I, much like the majority of my generation, plug myself into media whenever I get the opportunity. For some people it’s Facebook, or games, maybe television, but for me, it’s music. So when I ride the C-train home from work at night, I put my head phones on and turn them up as loud as they go. This is my time, it’s my sanctuary, allowing me to live whatever reality I see fit, be-it only for a few minutes. However when I feel a tapping on my shoulder from the women sitting next to me, what could this be? This women had heard my music from my headphones (Alt-j- Tessellate), and she felt compelled to talk to me. She had just finished her year exchange in England and had seen Alt-J play live in Leeds four times; each of which had an equally remarkable story of musical ecstasy. This was followed by the rest of our transit being filled with musical exchanges and mumbled lyrics as we tried to appear as if we knew each song the other was preaching about.
Now as heartwarming as that train ride sounded, it is not the beginning of a love story. It is rather a reaffirmation of the power of music to bridge the communicational void; and I’m talking about more than the void that exists between two people on a train. More so than ever, music has shown its ability to empower and unite people. Around the world celebrations of music are gathering millions of people and represent more nations than the Olympics. People separated by borders, religion, politics, and countless other differences, put them aside to take part in the beauty and contribute their own dynamic and style to the community music creates. It is this communal power, harnessed by the rhythmic pulsing of a crowd orchestrated by artists on a stage. It feels like its own life form representing a heartbeat – It’s a trance; it’s full of singing and dancing, both motor and gross emotional, it is culminating in a profoundly altered state of consciousness. Whilst it can be achieved by a single individual, it is amplified and facilitated in a communal group. Truly a feeling of unity and singularity. This resonates into our nature as society; the primary function of music has always been collective and communal, to bring and bind people together. It allows us to sink in and understand ourselves while also letting us reach out. In every culture people sing, dance and fall in love together over music. One can imagine them doing so around the first fires a hundred thousand years ago. This ability of music to join us has transcended time. So it is truly amazing to see this power remain a bright light in a continuingly darkening world.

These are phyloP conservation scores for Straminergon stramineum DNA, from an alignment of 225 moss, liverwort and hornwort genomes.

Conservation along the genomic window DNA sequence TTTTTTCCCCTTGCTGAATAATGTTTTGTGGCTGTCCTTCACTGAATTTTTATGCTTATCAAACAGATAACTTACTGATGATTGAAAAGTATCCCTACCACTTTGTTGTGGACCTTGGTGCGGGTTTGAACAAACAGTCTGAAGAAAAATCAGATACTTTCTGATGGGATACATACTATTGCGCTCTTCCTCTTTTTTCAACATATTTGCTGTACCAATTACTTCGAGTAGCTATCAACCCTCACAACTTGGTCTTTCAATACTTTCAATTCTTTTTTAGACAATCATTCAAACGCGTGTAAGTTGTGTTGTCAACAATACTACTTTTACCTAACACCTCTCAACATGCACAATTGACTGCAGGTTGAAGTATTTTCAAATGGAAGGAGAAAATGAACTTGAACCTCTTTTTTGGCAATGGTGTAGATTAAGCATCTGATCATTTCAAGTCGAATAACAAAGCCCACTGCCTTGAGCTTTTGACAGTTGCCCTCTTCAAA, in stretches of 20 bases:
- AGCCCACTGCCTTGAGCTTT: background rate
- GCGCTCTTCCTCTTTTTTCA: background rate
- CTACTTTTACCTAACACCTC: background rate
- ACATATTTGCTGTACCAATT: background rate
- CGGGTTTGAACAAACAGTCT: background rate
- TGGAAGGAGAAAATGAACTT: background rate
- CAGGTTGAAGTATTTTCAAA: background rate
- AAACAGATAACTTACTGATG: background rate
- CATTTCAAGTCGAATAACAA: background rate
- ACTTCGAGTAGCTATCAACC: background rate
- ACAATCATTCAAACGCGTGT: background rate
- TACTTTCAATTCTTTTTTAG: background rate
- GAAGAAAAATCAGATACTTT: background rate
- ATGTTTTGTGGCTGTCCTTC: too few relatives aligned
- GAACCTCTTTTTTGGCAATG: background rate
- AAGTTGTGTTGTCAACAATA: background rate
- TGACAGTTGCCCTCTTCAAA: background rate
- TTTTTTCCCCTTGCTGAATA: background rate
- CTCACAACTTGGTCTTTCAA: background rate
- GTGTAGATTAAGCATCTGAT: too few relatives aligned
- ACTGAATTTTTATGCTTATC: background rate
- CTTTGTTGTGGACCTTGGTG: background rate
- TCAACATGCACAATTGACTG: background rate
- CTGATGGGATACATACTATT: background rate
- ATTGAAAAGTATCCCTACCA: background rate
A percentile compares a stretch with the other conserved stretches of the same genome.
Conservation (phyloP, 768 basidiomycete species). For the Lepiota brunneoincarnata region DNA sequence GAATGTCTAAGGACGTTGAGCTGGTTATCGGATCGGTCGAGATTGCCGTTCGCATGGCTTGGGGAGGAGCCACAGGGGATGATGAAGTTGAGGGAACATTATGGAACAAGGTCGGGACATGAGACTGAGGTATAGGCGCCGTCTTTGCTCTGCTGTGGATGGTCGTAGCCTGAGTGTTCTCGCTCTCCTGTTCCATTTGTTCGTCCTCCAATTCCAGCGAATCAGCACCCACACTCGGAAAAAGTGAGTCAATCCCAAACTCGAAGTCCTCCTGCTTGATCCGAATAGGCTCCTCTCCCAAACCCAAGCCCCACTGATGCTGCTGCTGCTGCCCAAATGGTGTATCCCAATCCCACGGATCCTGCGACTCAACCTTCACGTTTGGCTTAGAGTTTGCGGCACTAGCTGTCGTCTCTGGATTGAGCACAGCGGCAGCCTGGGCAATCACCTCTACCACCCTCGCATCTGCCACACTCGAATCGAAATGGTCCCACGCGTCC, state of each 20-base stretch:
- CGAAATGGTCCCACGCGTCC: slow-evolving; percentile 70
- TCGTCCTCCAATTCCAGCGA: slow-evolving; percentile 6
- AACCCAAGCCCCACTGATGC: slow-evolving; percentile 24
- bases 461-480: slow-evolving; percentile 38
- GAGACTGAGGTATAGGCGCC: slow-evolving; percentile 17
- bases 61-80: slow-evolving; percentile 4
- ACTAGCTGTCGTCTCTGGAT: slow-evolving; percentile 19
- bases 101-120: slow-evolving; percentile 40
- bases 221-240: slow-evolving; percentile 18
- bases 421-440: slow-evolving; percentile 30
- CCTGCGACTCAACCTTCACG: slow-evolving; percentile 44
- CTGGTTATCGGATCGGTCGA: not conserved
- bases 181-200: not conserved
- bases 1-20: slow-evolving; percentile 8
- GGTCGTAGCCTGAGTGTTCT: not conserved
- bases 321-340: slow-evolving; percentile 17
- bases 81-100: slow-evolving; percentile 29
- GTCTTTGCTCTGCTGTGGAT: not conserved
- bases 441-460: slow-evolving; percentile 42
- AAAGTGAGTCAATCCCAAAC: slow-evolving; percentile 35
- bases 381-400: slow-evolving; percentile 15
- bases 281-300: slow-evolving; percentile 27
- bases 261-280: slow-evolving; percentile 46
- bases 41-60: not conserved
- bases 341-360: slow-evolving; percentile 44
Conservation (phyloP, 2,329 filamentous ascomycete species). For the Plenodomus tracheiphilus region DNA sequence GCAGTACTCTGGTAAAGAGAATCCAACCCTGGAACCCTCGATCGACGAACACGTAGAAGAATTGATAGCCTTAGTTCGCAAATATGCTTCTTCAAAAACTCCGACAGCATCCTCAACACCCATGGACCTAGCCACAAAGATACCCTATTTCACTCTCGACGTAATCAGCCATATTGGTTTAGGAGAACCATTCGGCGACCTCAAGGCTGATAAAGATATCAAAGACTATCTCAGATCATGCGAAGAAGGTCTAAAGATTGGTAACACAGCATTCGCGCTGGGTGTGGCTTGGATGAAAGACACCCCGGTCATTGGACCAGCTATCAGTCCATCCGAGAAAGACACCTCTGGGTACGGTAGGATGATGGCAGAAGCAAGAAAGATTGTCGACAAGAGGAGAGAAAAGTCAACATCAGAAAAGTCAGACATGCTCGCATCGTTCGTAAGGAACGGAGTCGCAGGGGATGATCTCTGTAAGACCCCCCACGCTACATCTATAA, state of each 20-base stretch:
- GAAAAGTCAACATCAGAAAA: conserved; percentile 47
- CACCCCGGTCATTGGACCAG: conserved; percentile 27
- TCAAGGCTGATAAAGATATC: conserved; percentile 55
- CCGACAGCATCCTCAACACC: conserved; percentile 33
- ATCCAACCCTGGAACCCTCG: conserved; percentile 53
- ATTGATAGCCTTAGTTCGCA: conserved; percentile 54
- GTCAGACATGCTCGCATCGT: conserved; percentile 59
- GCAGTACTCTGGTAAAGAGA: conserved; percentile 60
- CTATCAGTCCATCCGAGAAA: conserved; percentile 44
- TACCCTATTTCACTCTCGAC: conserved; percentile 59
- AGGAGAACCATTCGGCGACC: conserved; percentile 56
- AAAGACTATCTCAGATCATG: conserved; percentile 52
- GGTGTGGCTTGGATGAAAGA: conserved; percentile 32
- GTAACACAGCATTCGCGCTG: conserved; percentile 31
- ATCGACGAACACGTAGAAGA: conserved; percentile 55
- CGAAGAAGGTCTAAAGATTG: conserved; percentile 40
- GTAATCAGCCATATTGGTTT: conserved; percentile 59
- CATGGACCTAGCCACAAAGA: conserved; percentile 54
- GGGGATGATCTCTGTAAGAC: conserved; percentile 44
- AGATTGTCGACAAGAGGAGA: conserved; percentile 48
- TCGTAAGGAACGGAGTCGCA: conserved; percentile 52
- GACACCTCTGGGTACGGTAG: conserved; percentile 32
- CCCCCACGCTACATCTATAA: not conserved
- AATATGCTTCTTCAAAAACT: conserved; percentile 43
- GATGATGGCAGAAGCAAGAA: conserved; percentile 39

20 years ago, Anthony Storr stressed in his book, Music and the Mind, that our collectiveness is lost when we have a special class of composers and performers, and the rest of us are often reduced to passive listening. One has to go to a concert, or a musical festival, to recapture the collective excitement and bonding of music. However that book was written 20 years ago. So today I couldn’t disagree more. Today everybody is an artist. Today the expansions of mediums and new genres is empowering people to express themselves through music like never possible. Producers, drummers, DJs, singers around the world are now being heard. The internet, via tools like Sound cloud and sites like it, have uncovered more talents then talent scouts ever have. More people are listening due to new mediums and the overwhelming amount of music available. While opponents of this musical explosion have claimed that the saturation of the music industry has ruined its purity. I disagree, the ability for everyone to offer a verse to the soundtrack of anyone’s life is one of the most beautiful occurrences of the modern world. This stands alone as the most hopeful sign for the future, as this great tool of unification is touching us all. I am sure of this because could anyone deny, that if the last song was to play for all eternity everyone would listen?